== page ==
Baham Mitra—On GAB, Sabong Rules Standardization and Politics

Was it a chance encounter?

One Monday afternoon, I had a scheduled meeting with an executive from a leading company that caters to the game fowl industry. When we were about to wrap up what we have discussed, he mentioned that right after our meeting he will be having another one lined up next.

I had no idea who the next person the said executive will be meeting, until when I left the room and descended the stairs going to the exit door where I would surrender my Visitor’s ID as part of the company’s security protocol.

As I was about to handover the Visitor’s ID and slip to the guard on duty, I noticed a man pass by and overheard him asking another guard the way to the restroom.

I was starstrucked at that time. He looked familiar. I knew I know him. I have seen him in TV guestings. Until I came to my senses and whispered to myself, “Si Chairman Baham Mitra ‘yun ah. Si Baham ‘yun.”

Without having second thoughts, I asked the guard who handed back the ID I deposited if the man who just entered the building was Games and Amusements Board (GAB) Chairman Abraham Khalil “Baham” Mitra. “Opo, si Chairman Baham po ‘yun.”
“Hihintayin ko lang po siya saglit ha para magpapicture,” I told the guard. “Yes po, no problem,” he replied.

I waited for a while and when he was about the enter the hall where he will be meeting the company executive I also spoke with, I approached Chairman Baham and greeted him.

We exchanged pleasantries and I introduced myself as the editor-in-chief of Teksas Libre! Magazine and founder of The Sabong Chronicles. I also told him that I already received from him through email his answers to the questionnaires I sent him since he will be on the cover story of the second issue of Teksas Libre! Magazine.

While waiting for the host-executive to enter the meeting hall, I took the opportunity to ask some short follow up questions to Chairman Baham.

Based on what I have researched about Chairman Baham from the internet, no doubt all the good things they said about him were true. No wonder that as early as 2017, a certain group wanted Chairman Baham in the PDP senate line up for the upcoming 2019 National and Local Elections.

As I was pressed for time since I don’t want to be the cause of the delay of his meeting, I started a supposedly short interview. Fortunately, when the company executive arrived, he allowed us to take our time in continuing the interview. But I set in my mind that I’ll make it quick like full-fledged journalists do during ambush interviews. And I was ready to play the role.

Without further ado, I started asking questions to Chairman Baham and he answered everything I asked, quick-witted, and straight to the point as what you would expect from a former Palawan provincial governor and congressman for three terms. I asked Chairman Baham what were the projects he spearheaded since he assumed office and he said they had already launched the sabong standardization seminars and gone around the country to the different cockpits.

According to him, “The main objective of the sabong rules standardization seminar is to make sabong fair and to set the integrity right.” And he added, “We feel very strongly that once we get rid of the common complaints on sentensyadors, gaffers and manggagamots, then our industry will continue to grow.” We know that biased refereeing and misalignment of the gaff to favor one of the contenders are among the common problems in cockfights, regardless of whether these are hackfights or derbies.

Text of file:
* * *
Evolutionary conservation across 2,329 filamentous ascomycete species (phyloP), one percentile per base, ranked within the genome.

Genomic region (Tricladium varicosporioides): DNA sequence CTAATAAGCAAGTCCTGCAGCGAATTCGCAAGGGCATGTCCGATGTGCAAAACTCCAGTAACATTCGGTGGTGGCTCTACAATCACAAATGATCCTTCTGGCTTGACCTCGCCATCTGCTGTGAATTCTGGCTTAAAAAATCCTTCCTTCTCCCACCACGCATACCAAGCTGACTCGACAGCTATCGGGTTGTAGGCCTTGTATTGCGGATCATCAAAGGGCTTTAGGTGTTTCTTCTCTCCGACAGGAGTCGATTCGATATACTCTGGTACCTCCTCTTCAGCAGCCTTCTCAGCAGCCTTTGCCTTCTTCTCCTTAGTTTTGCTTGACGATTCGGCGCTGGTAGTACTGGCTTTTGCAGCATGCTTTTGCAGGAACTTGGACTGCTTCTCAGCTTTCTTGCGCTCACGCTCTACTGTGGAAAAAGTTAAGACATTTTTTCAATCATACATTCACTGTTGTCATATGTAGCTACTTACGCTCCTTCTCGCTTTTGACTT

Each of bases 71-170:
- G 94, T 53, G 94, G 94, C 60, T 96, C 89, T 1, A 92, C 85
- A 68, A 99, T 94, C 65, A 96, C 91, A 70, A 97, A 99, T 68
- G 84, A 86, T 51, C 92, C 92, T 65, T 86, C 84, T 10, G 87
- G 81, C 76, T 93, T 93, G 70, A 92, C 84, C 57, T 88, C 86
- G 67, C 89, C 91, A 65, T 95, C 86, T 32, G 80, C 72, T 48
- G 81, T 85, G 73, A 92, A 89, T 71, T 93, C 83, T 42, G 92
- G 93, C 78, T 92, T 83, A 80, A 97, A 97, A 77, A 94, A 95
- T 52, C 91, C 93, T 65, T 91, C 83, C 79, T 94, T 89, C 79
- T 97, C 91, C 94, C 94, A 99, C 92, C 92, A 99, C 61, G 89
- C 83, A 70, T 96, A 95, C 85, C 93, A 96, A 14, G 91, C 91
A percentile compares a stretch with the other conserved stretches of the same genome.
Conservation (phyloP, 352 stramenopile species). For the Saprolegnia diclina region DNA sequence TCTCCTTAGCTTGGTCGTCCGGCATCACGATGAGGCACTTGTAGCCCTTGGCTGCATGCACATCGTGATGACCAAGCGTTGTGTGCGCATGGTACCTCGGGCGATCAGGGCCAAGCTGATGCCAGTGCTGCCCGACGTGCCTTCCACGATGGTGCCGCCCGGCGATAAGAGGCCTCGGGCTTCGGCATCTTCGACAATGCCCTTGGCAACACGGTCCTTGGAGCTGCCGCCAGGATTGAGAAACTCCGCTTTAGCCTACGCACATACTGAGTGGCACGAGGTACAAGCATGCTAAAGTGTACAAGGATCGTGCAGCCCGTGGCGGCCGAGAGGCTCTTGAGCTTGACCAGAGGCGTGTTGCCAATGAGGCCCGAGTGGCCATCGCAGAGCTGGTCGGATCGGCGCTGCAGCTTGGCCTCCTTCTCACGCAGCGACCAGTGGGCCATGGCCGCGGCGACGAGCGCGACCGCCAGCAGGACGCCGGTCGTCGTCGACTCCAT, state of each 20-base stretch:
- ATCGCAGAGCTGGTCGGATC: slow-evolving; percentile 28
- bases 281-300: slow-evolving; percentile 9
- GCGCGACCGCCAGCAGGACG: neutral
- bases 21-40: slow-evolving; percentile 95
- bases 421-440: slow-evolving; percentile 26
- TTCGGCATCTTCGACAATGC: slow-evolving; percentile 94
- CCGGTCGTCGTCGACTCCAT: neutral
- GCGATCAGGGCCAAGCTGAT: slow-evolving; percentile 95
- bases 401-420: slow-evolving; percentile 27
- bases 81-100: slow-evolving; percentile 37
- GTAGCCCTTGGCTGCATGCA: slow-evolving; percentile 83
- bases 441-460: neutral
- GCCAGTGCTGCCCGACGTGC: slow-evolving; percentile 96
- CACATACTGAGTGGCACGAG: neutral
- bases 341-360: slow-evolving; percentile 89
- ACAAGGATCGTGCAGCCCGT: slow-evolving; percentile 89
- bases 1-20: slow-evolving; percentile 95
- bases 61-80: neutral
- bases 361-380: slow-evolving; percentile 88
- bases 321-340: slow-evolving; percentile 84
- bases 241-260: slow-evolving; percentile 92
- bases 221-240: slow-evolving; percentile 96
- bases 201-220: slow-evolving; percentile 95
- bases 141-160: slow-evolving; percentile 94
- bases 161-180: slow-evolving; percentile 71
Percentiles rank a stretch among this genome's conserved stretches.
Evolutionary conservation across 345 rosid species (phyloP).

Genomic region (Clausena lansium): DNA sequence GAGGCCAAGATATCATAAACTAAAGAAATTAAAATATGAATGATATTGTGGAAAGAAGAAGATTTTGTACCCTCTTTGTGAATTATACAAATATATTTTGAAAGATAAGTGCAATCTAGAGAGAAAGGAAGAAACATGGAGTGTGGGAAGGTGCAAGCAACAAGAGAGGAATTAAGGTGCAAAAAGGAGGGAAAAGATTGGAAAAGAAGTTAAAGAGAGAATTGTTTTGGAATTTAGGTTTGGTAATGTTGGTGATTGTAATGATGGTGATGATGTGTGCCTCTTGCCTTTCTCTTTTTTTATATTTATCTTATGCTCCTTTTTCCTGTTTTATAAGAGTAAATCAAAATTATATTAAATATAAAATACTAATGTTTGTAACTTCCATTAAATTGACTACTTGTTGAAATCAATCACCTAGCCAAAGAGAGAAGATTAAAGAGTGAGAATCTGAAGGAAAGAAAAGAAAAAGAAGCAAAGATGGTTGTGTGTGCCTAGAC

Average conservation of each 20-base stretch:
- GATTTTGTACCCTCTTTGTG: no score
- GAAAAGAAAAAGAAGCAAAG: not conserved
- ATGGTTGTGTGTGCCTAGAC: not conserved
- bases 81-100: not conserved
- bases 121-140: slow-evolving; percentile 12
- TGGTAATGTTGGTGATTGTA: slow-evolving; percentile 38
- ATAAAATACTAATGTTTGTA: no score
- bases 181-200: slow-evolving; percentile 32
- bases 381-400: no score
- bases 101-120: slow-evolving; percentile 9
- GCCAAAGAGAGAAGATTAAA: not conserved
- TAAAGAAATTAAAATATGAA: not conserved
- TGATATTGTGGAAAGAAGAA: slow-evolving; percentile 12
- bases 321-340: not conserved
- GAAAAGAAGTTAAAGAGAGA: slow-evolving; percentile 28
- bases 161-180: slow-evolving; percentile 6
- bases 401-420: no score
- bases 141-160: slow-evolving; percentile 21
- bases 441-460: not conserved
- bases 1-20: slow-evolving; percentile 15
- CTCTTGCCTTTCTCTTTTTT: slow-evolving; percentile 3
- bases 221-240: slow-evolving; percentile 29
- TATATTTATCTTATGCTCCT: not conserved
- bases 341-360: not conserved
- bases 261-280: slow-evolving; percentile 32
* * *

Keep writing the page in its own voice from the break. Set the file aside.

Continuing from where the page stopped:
To make things happen, GAB reassured that while they uplift the morale of sabong officials, they are also making sure of their capabilities. “We invite industry experts to do seminars to train them as well as help us assist improve their skills,” the chairman said.

Aside from the sabong standardization seminars being conducted all throughout the country, Chairman Baham assembled an anti-illegal gambling unit that goes after illegal gambling including illegal cockfighting or commonly known as tupadas.

Asked on the current status of the Philippine game fowl industry, he said that it’s a ₱60 billion-industry where there are 30 million birds fought each year, about 120 game fowl-related associations, and about 30,000 game fowl farms including the smaller ones nationwide. “Once the sabong rules are standardized and officials are trained and licensed, I’m confident that the (game fowl) industry will experience growth,” Chairman Baham said without qualms.

“How does local governments benefit from the revenues the game fowl industry generates?” I asked. The chairman answered, “I understand that cockpit officials are asked to apply for occupational permits. The cockfighters themselves pay at least ₱200.00 per fight which is supposed to be remitted to the local governments as well as the amusement taxes that are being imposed by LGUs.”

Guess what he answered when I asked whether or not cockfighting will be outlawed in the Philippines?

“There are a number of political patrons in government that will not allow cockfighting to be outlawed,” he answered with confidence. And that’s good news. Of course, we are all aware of the popularity of this sport in the country. It would be a difficult, uphill battle for anyone to push for its banning.

That Monday afternoon was indeed a chance encounter. Two separate meetings, turned into one, with two of the notable personalities in the game fowl industry. A few weeks after our unplanned meeting, I was able to watch live the Thunderbird Manila Challenge 6-Cock All-Star Invitational Derby 2018 at the Smart Araneta Coliseum.

And guess what? One of the co-champions of the said derby is no other than Chairman Abraham Kahlil “Baham” Mitra himself using the entry name, MITRA 56.

*This article was originally published in Teksas Libre Magazine Issue No. 2.

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